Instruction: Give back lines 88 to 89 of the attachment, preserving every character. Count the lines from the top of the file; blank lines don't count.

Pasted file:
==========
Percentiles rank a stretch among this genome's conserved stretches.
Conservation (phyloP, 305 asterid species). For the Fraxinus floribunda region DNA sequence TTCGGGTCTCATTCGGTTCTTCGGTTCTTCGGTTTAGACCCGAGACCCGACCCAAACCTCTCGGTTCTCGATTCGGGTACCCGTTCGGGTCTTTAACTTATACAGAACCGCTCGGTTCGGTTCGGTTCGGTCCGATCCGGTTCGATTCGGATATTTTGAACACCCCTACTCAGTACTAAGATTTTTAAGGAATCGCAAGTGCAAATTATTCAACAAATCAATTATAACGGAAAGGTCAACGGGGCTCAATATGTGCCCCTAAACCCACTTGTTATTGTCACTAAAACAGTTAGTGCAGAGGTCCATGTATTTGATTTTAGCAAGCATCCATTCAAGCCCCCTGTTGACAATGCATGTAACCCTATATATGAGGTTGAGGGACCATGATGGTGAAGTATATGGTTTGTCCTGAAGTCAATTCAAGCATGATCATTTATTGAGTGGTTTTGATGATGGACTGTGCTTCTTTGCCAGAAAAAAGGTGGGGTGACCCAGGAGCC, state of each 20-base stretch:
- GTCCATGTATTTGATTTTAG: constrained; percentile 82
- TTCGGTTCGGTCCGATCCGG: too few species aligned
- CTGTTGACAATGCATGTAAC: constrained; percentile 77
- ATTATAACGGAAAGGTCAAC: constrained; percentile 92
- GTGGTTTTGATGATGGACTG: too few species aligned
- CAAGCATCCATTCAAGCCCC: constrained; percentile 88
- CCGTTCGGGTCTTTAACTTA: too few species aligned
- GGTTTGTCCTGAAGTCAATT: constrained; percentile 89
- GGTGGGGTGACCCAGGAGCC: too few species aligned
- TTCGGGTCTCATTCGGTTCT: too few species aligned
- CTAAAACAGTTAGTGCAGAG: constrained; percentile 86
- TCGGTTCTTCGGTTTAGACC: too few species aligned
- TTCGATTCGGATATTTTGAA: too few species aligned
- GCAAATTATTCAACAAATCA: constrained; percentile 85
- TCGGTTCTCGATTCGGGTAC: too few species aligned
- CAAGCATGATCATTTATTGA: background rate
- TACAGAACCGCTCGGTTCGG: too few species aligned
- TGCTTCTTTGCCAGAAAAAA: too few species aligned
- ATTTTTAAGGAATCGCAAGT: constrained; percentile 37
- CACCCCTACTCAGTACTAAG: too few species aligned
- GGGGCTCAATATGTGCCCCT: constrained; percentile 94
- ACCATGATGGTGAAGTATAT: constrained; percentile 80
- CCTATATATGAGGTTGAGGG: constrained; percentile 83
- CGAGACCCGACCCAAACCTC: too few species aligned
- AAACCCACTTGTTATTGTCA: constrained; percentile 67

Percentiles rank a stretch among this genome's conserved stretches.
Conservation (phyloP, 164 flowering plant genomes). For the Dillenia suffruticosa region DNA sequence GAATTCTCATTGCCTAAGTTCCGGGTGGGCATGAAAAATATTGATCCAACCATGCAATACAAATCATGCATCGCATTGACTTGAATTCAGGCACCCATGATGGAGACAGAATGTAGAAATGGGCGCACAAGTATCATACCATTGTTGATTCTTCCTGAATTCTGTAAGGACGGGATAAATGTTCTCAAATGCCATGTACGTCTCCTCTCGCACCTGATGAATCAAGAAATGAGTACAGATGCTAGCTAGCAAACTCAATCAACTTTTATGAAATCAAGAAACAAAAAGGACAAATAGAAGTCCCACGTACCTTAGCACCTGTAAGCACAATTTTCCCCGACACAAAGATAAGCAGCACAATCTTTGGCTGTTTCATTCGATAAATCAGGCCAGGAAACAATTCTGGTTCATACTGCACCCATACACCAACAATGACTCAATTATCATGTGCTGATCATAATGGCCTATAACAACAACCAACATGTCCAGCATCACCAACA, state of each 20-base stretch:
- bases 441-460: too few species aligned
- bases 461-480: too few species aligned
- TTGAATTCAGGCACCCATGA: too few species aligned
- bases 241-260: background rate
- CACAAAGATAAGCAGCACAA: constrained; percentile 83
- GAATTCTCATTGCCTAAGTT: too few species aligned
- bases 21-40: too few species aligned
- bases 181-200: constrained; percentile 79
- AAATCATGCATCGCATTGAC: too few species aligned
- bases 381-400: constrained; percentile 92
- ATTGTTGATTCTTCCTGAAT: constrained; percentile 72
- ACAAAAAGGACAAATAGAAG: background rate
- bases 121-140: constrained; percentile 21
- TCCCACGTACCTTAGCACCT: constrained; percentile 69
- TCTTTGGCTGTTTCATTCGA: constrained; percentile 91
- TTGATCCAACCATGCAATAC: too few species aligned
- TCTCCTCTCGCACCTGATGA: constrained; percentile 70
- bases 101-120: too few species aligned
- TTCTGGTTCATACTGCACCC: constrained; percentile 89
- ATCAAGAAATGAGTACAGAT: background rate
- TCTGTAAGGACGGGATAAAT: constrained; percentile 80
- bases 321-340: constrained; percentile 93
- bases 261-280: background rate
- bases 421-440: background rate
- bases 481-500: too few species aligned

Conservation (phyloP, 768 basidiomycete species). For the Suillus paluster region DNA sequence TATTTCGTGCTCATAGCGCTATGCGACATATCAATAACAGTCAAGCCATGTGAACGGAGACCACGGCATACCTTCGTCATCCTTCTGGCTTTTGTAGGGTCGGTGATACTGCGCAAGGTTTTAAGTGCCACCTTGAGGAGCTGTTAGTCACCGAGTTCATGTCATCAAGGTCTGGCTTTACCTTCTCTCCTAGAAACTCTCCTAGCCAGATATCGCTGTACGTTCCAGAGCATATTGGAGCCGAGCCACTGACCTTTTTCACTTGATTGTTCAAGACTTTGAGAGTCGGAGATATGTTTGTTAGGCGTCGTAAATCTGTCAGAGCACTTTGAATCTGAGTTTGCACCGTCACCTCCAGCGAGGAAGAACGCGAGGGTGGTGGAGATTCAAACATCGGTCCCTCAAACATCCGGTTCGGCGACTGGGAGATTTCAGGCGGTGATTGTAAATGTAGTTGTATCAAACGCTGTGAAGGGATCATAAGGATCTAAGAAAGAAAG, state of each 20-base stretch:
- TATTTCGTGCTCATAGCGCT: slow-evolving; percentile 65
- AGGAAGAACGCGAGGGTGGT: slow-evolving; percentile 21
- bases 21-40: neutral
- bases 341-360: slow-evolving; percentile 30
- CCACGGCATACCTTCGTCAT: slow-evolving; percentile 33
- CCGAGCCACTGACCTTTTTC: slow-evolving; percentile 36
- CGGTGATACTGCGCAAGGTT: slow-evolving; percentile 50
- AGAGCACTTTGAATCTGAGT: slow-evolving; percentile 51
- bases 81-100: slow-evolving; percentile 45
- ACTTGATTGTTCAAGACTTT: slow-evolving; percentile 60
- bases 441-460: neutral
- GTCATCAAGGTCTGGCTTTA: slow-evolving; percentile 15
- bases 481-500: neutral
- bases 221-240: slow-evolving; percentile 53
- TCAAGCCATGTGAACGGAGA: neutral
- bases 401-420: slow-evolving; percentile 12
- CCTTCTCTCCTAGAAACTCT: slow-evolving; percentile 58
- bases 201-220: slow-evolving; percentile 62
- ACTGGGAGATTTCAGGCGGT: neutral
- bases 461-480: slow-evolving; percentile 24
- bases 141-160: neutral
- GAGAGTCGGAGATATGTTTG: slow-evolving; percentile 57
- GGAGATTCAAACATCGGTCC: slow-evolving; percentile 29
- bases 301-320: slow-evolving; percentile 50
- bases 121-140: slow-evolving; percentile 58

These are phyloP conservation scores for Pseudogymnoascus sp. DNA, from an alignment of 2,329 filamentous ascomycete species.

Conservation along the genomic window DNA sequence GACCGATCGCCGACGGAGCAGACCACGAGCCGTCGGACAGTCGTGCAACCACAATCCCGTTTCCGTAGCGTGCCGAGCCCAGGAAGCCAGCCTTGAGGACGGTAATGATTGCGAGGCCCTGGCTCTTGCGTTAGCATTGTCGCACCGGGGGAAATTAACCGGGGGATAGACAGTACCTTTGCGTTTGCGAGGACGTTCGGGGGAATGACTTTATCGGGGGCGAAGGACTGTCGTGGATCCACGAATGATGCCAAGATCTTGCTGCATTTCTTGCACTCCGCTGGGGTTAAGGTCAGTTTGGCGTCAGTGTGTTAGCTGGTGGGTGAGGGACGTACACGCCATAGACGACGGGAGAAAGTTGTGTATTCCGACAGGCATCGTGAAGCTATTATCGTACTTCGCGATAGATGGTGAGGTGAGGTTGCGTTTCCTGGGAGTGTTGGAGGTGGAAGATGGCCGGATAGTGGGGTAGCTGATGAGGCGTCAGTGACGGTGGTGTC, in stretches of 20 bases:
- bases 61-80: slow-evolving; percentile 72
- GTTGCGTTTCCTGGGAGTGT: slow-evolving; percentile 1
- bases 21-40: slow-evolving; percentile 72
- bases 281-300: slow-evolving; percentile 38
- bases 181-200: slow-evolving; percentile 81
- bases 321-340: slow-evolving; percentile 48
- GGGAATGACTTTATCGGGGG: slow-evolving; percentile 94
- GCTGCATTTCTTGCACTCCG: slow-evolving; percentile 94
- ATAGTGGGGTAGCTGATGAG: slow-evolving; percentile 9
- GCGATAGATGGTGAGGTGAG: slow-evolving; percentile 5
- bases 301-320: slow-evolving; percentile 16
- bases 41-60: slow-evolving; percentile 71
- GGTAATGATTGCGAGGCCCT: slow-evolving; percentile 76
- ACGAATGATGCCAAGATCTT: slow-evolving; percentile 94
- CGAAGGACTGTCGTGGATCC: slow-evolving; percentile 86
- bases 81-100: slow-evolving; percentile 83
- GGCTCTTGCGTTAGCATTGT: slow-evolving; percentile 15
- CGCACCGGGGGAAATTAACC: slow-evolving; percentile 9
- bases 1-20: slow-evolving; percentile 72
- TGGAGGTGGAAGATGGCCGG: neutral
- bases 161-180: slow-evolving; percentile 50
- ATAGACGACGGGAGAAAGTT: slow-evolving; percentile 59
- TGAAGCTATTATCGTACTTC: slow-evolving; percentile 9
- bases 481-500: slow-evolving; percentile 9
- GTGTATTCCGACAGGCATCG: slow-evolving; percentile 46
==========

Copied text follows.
- bases 321-340: slow-evolving; percentile 48
- GGGAATGACTTTATCGGGGG: slow-evolving; percentile 94